As numerous healthcare associates and medical facilities report lung cancer is among the most commonly spread forms of cancer. It is probably among the most dangerous ones as well. Metaphorically speaking it is a form of scourge in the modern society, as roughly fourteen percent of all recorded cases of cancer are lung cancer in particular. Its high lethality rates and the dubious success of the current forms of all the various undergoing treatments of patients surely make this form of cancer among the most dangerous and fatal illnesses of our time.
The chances of recovery, however, are going up proportionately of the when the cancer is diagnosed. This fact alone makes recognizing the early cancer signs and facts about the illness in general a matter of paramount importance.
It is all starting with discovering the basic symptoms that manifest in the early stages of lung cancer. One may recognize similar symptoms in everyday routines with experiencing difficulties while breathing or, say, having a persistent cough which systematically results into coughing blood. Another set of things to keep an eye for might be pain in the chest, allover body exhaustion and a general predisposition towards certain lung infections and more serious conditions like pneumonia or bronchitis. Later symptoms of lung cancer may include more seriously visible and noticeable features like seizures, lumps and allover body and bone pain.
An important part of cancer diagnosis is demythologizing the common word that medics can diagnose cancer through blood tests alone. A more complicated set of tools and analysis is required to fully understand and determine any specific case or even potential threat of lung cancer. The process starts with an X-ray manipulation, required for a clear overview of the lungs. Afterwards a number of different scans is required to methodically investigate and consecutively trace lung cancer cells that already grew. Further scanning assures a clear picture of abnormal lumps and spots. In more advanced cancer stages, combining Bone and PET scan results, medics can follow closely potential cancer cells spreading through the entire body and more confidently diagnose potential treatment procedures. Both methods include laboratory approved radioactive ingredients and rays applied to the patients.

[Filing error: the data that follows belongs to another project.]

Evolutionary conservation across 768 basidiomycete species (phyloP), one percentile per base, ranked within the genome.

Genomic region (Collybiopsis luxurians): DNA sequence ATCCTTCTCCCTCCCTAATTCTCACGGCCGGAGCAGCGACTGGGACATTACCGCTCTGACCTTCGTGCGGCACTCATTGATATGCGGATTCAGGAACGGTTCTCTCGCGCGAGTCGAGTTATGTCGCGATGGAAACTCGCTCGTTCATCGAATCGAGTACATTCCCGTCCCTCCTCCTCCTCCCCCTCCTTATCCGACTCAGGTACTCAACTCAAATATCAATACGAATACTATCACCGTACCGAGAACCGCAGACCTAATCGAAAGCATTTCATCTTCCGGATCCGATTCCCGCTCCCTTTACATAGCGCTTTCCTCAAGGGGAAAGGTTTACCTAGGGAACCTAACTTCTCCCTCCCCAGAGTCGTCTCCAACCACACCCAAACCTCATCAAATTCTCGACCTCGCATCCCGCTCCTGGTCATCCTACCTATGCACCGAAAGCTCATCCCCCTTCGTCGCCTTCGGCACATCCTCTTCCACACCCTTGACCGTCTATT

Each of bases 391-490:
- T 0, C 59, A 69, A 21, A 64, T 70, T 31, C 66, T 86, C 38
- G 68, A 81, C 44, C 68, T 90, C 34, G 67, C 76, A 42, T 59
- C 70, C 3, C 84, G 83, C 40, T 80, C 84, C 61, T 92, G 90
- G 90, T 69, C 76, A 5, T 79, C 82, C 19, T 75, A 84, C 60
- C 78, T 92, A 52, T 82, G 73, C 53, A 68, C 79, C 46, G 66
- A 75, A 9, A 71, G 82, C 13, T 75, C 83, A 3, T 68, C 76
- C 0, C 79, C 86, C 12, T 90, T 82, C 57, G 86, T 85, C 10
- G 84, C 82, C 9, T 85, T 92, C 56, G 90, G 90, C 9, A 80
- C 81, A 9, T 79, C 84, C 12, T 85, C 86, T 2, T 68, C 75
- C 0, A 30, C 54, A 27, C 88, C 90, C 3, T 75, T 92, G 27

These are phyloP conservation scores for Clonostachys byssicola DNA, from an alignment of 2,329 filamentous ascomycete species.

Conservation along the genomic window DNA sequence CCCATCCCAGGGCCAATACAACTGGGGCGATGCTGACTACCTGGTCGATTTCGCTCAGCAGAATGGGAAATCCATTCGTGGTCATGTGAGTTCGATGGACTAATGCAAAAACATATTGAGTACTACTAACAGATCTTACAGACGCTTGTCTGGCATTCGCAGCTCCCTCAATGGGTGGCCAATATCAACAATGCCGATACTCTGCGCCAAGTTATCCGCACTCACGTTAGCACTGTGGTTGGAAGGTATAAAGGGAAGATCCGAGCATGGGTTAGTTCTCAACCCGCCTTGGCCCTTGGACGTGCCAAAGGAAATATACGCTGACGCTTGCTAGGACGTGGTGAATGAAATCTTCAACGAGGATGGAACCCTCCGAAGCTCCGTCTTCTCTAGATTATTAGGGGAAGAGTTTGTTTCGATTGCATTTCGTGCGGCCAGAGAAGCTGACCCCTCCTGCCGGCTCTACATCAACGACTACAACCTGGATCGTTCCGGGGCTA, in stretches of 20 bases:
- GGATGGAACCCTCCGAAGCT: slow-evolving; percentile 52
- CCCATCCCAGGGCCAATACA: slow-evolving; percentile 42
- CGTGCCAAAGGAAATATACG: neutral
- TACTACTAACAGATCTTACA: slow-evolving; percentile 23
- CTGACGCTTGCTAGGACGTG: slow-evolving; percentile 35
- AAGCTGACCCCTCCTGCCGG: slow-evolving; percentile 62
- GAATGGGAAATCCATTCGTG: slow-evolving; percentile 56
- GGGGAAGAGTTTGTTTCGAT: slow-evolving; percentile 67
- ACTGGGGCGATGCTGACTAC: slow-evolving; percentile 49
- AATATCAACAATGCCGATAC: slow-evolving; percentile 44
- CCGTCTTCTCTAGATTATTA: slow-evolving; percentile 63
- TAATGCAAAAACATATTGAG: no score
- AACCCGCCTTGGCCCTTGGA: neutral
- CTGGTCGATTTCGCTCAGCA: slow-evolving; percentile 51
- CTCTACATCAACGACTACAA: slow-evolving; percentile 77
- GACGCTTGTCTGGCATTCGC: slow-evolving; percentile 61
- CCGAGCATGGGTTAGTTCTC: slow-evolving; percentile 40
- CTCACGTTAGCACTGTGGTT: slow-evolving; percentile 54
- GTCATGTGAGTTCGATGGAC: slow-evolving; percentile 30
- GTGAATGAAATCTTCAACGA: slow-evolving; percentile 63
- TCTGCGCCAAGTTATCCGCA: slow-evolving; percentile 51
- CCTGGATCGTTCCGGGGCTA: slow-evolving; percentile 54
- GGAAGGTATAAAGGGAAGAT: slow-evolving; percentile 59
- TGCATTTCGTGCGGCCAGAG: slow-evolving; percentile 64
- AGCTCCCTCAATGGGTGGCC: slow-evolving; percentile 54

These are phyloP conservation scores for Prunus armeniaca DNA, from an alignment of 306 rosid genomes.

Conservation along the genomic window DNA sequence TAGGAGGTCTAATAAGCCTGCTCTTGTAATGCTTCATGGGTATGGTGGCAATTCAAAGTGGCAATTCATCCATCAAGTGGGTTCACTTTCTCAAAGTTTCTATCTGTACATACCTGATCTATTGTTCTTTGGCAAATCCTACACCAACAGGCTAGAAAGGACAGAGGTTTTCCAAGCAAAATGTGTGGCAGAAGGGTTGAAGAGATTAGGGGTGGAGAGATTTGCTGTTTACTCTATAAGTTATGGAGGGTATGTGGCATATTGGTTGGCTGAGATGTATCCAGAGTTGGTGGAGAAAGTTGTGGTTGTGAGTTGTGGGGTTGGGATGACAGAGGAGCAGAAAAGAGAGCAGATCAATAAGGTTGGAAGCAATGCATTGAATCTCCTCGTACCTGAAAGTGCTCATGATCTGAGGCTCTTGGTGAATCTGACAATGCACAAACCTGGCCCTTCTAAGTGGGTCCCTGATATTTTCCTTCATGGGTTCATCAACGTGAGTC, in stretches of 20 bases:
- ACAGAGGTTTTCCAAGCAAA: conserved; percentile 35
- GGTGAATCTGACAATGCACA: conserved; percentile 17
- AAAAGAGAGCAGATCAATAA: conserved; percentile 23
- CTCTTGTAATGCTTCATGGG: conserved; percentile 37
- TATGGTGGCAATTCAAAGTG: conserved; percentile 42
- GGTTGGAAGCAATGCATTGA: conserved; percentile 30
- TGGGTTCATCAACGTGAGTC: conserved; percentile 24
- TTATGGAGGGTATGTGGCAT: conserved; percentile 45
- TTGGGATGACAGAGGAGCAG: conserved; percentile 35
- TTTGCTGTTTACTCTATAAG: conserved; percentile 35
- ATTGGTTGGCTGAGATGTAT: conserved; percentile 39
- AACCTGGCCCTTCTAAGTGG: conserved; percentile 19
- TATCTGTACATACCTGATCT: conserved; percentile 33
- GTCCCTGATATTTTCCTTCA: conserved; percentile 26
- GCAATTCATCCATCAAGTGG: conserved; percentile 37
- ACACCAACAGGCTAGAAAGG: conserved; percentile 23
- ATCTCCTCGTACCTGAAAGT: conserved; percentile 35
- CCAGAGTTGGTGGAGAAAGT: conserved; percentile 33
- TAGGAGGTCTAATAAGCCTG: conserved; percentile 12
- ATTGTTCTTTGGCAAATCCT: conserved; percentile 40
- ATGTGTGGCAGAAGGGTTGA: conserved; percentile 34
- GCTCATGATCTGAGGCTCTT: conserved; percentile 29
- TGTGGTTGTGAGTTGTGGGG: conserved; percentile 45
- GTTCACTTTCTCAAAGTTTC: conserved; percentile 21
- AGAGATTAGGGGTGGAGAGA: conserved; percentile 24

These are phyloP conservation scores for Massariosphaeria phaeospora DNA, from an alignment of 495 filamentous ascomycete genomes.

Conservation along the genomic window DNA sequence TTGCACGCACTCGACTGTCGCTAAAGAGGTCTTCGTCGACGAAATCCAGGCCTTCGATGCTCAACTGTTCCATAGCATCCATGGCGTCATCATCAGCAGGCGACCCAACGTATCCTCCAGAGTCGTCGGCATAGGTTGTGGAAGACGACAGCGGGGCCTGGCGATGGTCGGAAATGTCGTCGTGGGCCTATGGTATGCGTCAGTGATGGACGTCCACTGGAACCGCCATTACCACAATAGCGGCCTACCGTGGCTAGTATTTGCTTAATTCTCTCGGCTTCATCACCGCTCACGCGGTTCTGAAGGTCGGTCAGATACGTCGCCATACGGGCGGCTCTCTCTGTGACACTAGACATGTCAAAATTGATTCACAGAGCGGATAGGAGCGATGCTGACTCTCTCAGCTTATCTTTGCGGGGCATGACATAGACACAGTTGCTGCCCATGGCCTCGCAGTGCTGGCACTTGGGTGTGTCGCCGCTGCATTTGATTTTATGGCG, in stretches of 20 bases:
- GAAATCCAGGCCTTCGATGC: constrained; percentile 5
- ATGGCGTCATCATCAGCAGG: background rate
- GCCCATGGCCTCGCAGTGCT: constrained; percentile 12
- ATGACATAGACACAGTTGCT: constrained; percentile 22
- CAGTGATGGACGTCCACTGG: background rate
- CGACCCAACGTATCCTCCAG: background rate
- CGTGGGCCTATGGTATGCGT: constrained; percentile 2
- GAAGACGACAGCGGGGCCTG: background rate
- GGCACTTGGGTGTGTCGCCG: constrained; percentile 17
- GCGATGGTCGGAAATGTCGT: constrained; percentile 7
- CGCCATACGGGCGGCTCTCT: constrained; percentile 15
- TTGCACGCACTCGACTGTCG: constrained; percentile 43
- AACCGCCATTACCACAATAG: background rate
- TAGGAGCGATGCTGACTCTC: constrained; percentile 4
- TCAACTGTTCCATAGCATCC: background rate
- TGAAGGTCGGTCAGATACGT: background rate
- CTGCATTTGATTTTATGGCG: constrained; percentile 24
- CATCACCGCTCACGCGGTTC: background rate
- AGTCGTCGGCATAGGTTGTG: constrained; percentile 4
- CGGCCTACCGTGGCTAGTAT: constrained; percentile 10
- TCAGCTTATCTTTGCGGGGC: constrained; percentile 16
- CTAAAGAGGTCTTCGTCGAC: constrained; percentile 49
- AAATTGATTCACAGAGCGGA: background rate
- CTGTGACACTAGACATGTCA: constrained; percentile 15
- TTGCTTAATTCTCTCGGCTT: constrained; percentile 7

Among the methods is the commonly known MRI scan, which relies on radio waves to show how and whether cancer cells and clusters move through the body and potentially threaten other organs.
Lastly, another standard procedure to further research a lung cancer patient’s case is performing a Bronchoscopy. This method brings more clear, physical evidence of large tumors or other forms of unhealthy growths down the breathing canals, trachea and as far to the very lungs.
Although this whole set of tools and diagnostics required is theoretically the most important part of tackling cancer, it is only the first step towards a successful treatment in the future.
Compared to the methods of diagnostics, treatment options are applied in a more straightforeward, yet equivallently complicated fashion. Some of the abovementioned options include treatment with radiation. These medical procedures include the usage of different waves and frequencies which aim at destroying small growths, or targeting cancerous cells with a radiation wave in order to shrink cancer cells size and spreading rates. Thus the path towards more invasive procedures like surgery is being laid.
Another possible option is surgery. It‘s as clear as it gets with this method. This is an invasive and quite frankly a dangerous but important method of tackling lung cancer. Some procedures aim at removing certain infected or practically incurable areas of the lungs. If the cancer threat is not fully cauterized or removed, medics can attempt to remove the entire lung, if the given situation requires it or rather if it allows it.
In order to improve the success chances of the previously mentioned treatments a Chemotherapy option is frequently applied. It’s based on the usage of different drugs that separate cancerous areas and help their recovery or downright shrinking. Chemotherapy is common before and after the other medical procedures as it battles cancerous cells in a rehabilitation manner as well.
Of course, a plenty of other unconventional methods of treating cancer are available, although their success rates vary and are medically more unreliable or dangerous.